Dragon's Head As A Viking Symbol

dragon's head was one of the most famous symbols of the Vikings. The Viking dragon was, in many ways, a representation of the Midgard Serpent, a mythical sea creature who fought with the Norse god Thor.

Many ships were equipped with carved dragon heads on top of the stem, while the stern often was shaped like a dragon's tail.

Vikings built ships with huge dragonheads because they wanted to appear as frightening as possible from a long distance.

Dragons And Dragon Kings In Ancient Mythology

Prows of viking ships and medieval boats moored to the pier in the harbour of the small city of Tønsberg, Norway: "Saga Oseberg", a 2012 built full scale replica of the "Oseberg Ship", a Viking ship from about AD 820 discovered in a burial mound near Tønsberg, with the prow ending in a spiral shaped serpent's head "Saga Farmann", a 2018 built reconstrucion of the "Klåstadskipet" ship from about AD 820 "Sæheimr", built 2016, inspired by the "Fjørtoftbåten" boat from about AD 860, decorated with a dragon's head on the fore stem.  Image credit: Wolfmann  - CC BY-SA 4.0 - The photograph was taken in August 2019.  - more.

Vikings called their longships "Drakkar" or dragon ships, and the dragon was a powerful and fearsome symbol of war.

The Pendragons Of Wales

Many have seen the Welsh flag features a red dragon and that the Prince of Wales uses rampant dragons on his banner.

Flag of Wales

Flag of Wales. Image credit: Unknown - Public Domain

The old British word "draig" means dragon (and warrior or ‘leader,’  while the "pen" meant head. The two words combined form Pendragon or Pen Draig, a noble surname in early Britain as early as the fifth century. The dragon symbol continued to be used by the last native Welsh princes of Wales, Llewelyn ap Gruffydd and Owain Glyndwr, during their struggles against English occupation in the 14th and 15th centuries.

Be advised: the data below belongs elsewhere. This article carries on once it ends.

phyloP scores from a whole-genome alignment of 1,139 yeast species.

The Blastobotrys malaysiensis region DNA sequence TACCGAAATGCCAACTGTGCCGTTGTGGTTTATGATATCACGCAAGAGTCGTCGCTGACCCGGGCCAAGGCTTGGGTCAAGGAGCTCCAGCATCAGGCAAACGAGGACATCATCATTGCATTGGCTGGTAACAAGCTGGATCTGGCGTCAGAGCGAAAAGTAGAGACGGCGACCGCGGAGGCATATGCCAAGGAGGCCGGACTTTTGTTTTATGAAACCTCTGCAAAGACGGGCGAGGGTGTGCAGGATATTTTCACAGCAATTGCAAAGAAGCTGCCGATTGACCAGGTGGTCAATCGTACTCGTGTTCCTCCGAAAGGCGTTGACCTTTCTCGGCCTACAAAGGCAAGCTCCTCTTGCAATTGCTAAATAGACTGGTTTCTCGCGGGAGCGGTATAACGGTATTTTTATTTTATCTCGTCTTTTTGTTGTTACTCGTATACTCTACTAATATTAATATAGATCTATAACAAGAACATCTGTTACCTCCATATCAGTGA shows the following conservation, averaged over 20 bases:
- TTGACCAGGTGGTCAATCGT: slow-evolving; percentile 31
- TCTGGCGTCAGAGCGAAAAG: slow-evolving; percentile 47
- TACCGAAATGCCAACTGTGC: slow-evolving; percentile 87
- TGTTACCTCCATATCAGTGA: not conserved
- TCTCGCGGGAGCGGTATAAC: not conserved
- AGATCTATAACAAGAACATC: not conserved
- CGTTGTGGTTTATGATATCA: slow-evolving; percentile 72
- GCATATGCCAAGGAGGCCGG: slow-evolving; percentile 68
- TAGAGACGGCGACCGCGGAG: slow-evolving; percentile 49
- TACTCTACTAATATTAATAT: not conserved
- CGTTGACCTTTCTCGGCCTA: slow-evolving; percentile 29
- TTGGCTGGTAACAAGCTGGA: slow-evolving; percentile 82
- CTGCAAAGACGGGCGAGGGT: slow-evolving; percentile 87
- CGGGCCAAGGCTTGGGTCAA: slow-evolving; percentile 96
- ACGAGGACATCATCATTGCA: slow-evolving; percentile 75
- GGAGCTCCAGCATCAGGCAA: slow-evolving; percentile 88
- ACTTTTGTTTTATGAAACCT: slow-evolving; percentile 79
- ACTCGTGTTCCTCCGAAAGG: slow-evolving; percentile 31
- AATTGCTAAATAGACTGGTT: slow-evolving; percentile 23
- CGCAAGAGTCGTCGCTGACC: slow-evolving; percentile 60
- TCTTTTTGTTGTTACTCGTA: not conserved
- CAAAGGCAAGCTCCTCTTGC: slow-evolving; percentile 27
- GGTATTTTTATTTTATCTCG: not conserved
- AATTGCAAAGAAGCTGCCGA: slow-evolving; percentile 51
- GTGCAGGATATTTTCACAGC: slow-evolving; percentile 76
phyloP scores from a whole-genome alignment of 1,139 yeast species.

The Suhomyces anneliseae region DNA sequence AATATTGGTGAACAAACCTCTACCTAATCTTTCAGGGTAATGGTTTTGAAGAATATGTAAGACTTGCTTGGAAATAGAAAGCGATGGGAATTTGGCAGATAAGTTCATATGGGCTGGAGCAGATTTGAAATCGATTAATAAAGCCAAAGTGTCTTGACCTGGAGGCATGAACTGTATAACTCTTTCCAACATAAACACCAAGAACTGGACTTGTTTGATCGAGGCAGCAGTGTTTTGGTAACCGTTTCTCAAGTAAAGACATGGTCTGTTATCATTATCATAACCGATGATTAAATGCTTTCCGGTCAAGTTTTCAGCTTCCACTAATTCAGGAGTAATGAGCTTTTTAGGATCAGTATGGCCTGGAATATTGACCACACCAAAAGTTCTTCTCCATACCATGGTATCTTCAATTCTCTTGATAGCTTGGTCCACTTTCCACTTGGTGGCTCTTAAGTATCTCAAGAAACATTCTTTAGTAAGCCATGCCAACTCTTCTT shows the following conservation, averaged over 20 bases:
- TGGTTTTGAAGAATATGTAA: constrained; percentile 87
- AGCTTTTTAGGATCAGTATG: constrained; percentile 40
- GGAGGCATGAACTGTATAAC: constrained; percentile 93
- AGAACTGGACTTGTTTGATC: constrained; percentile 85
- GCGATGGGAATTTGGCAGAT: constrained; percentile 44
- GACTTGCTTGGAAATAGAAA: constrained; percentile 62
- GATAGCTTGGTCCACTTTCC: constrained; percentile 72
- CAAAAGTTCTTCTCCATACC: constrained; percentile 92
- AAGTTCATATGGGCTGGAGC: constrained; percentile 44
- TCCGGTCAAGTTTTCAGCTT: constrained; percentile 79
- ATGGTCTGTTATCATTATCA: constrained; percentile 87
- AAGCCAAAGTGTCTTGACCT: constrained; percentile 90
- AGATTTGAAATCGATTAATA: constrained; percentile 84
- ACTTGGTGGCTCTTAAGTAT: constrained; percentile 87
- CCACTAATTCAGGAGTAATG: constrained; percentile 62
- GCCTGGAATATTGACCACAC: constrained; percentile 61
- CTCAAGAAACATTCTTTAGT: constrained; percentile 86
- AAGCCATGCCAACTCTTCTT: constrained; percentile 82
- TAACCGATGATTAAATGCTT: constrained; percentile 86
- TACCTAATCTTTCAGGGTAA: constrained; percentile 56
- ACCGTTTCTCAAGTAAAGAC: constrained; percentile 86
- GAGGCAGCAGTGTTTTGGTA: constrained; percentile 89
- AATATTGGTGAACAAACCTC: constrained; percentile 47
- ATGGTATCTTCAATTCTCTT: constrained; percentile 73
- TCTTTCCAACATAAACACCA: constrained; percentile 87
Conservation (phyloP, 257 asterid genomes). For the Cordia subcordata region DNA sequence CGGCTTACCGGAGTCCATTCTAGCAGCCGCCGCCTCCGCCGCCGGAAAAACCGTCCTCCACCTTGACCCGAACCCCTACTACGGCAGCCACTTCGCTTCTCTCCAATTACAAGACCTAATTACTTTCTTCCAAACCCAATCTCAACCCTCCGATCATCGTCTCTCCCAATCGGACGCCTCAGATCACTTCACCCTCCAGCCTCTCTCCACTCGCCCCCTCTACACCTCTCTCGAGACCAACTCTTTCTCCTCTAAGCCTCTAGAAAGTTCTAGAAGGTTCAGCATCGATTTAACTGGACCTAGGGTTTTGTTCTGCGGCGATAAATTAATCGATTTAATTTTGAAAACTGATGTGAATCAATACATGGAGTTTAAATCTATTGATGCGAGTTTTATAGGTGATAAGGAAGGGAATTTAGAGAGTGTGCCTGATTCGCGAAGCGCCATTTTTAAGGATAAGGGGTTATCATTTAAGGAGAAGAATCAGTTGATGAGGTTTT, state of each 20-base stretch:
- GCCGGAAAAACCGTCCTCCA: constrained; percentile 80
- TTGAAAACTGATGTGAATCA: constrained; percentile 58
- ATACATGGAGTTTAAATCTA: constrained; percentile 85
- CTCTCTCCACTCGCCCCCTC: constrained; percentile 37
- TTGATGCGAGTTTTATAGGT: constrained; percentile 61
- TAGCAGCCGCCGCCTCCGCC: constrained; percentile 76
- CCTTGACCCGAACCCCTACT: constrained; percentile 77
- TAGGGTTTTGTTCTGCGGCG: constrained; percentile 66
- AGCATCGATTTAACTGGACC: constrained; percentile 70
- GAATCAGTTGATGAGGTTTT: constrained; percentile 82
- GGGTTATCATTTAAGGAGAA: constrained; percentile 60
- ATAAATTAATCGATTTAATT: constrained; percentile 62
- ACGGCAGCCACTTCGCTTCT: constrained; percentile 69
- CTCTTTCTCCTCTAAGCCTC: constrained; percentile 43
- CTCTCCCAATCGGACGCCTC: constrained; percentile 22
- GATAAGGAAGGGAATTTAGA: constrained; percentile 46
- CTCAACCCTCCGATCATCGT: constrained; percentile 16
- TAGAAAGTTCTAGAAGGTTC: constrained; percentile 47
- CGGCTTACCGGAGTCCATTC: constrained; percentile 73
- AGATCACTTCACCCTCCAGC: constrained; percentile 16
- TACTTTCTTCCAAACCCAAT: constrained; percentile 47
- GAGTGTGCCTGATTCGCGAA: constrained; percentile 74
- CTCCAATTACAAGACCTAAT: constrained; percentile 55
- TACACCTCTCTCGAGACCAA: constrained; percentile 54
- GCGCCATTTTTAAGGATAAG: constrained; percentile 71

The Pendragon name in Welsh literature includes Uther Pendragon, father of the legendary King Arthur.

Ancient And Modern Superstitions About Dragons

In ancient times, there were also many superstitions about the dragon; surprisingly, some persist even today.

It was, for example, believed that the blood of the dragon held unique properties that could give a person the power to see into the future. On the other hand, it was also said that if a knight dipped the tip of his sword into the dragon's blood and stabbed you with it, the wound would never heal.

Dragon teeth were thought to bring good luck to those who possessed them.

The dragon has survived as a powerful symbol in many parts of the world.

Written by – A. Sutherland AncientPages.com Staff Writer

Updated on March 6, 2023

Copyright © AncientPages.com All rights reserved. This material may not be published, broadcast, rewritten or redistributed in whole or part without the express written permission of AncientPages.com

Expand for references

Doug Niles - Dragons: The Myths, Legends, and Lore

Carol Rose - Giants, Monsters, and Dragons: An Encyclopedia of Folklore, Legend, and Myth